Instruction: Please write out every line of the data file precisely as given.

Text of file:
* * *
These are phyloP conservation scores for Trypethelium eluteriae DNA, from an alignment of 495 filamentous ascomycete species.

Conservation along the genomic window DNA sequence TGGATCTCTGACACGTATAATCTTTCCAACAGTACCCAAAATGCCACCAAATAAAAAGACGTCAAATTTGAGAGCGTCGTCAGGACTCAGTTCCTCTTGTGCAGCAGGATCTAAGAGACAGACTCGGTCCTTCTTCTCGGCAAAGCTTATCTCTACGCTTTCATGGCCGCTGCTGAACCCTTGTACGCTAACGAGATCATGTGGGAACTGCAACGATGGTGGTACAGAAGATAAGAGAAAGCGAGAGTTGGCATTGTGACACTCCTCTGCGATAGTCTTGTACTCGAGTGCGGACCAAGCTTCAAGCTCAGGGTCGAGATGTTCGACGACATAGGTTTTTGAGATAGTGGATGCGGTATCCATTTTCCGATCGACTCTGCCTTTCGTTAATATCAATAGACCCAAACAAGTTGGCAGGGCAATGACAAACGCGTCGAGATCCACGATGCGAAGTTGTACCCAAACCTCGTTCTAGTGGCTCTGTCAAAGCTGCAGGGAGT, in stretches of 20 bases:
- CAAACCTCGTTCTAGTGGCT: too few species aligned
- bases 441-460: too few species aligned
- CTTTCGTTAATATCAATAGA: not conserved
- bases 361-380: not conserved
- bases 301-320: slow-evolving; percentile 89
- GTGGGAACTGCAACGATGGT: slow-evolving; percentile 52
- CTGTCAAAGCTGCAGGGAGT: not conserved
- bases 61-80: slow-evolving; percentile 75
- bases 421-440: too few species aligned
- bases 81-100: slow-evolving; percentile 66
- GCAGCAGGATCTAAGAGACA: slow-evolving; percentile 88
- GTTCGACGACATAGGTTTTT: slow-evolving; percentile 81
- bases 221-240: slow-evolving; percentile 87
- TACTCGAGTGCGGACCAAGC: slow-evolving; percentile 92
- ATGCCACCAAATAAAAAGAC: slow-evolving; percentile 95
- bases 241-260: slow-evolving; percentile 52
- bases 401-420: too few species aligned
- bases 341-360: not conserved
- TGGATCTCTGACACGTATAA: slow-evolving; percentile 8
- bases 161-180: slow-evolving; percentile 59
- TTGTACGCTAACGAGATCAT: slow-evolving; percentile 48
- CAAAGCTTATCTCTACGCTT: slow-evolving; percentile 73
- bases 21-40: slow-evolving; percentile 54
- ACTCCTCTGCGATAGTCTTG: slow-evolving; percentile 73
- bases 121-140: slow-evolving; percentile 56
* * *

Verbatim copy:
These are phyloP conservation scores for Trypethelium eluteriae DNA, from an alignment of 495 filamentous ascomycete species.

Conservation along the genomic window DNA sequence TGGATCTCTGACACGTATAATCTTTCCAACAGTACCCAAAATGCCACCAAATAAAAAGACGTCAAATTTGAGAGCGTCGTCAGGACTCAGTTCCTCTTGTGCAGCAGGATCTAAGAGACAGACTCGGTCCTTCTTCTCGGCAAAGCTTATCTCTACGCTTTCATGGCCGCTGCTGAACCCTTGTACGCTAACGAGATCATGTGGGAACTGCAACGATGGTGGTACAGAAGATAAGAGAAAGCGAGAGTTGGCATTGTGACACTCCTCTGCGATAGTCTTGTACTCGAGTGCGGACCAAGCTTCAAGCTCAGGGTCGAGATGTTCGACGACATAGGTTTTTGAGATAGTGGATGCGGTATCCATTTTCCGATCGACTCTGCCTTTCGTTAATATCAATAGACCCAAACAAGTTGGCAGGGCAATGACAAACGCGTCGAGATCCACGATGCGAAGTTGTACCCAAACCTCGTTCTAGTGGCTCTGTCAAAGCTGCAGGGAGT, in stretches of 20 bases:
- CAAACCTCGTTCTAGTGGCT: too few species aligned
- bases 441-460: too few species aligned
- CTTTCGTTAATATCAATAGA: not conserved
- bases 361-380: not conserved
- bases 301-320: slow-evolving; percentile 89
- GTGGGAACTGCAACGATGGT: slow-evolving; percentile 52
- CTGTCAAAGCTGCAGGGAGT: not conserved
- bases 61-80: slow-evolving; percentile 75
- bases 421-440: too few species aligned
- bases 81-100: slow-evolving; percentile 66
- GCAGCAGGATCTAAGAGACA: slow-evolving; percentile 88
- GTTCGACGACATAGGTTTTT: slow-evolving; percentile 81
- bases 221-240: slow-evolving; percentile 87
- TACTCGAGTGCGGACCAAGC: slow-evolving; percentile 92
- ATGCCACCAAATAAAAAGAC: slow-evolving; percentile 95
- bases 241-260: slow-evolving; percentile 52
- bases 401-420: too few species aligned
- bases 341-360: not conserved
- TGGATCTCTGACACGTATAA: slow-evolving; percentile 8
- bases 161-180: slow-evolving; percentile 59
- TTGTACGCTAACGAGATCAT: slow-evolving; percentile 48
- CAAAGCTTATCTCTACGCTT: slow-evolving; percentile 73
- bases 21-40: slow-evolving; percentile 54
- ACTCCTCTGCGATAGTCTTG: slow-evolving; percentile 73
- bases 121-140: slow-evolving; percentile 56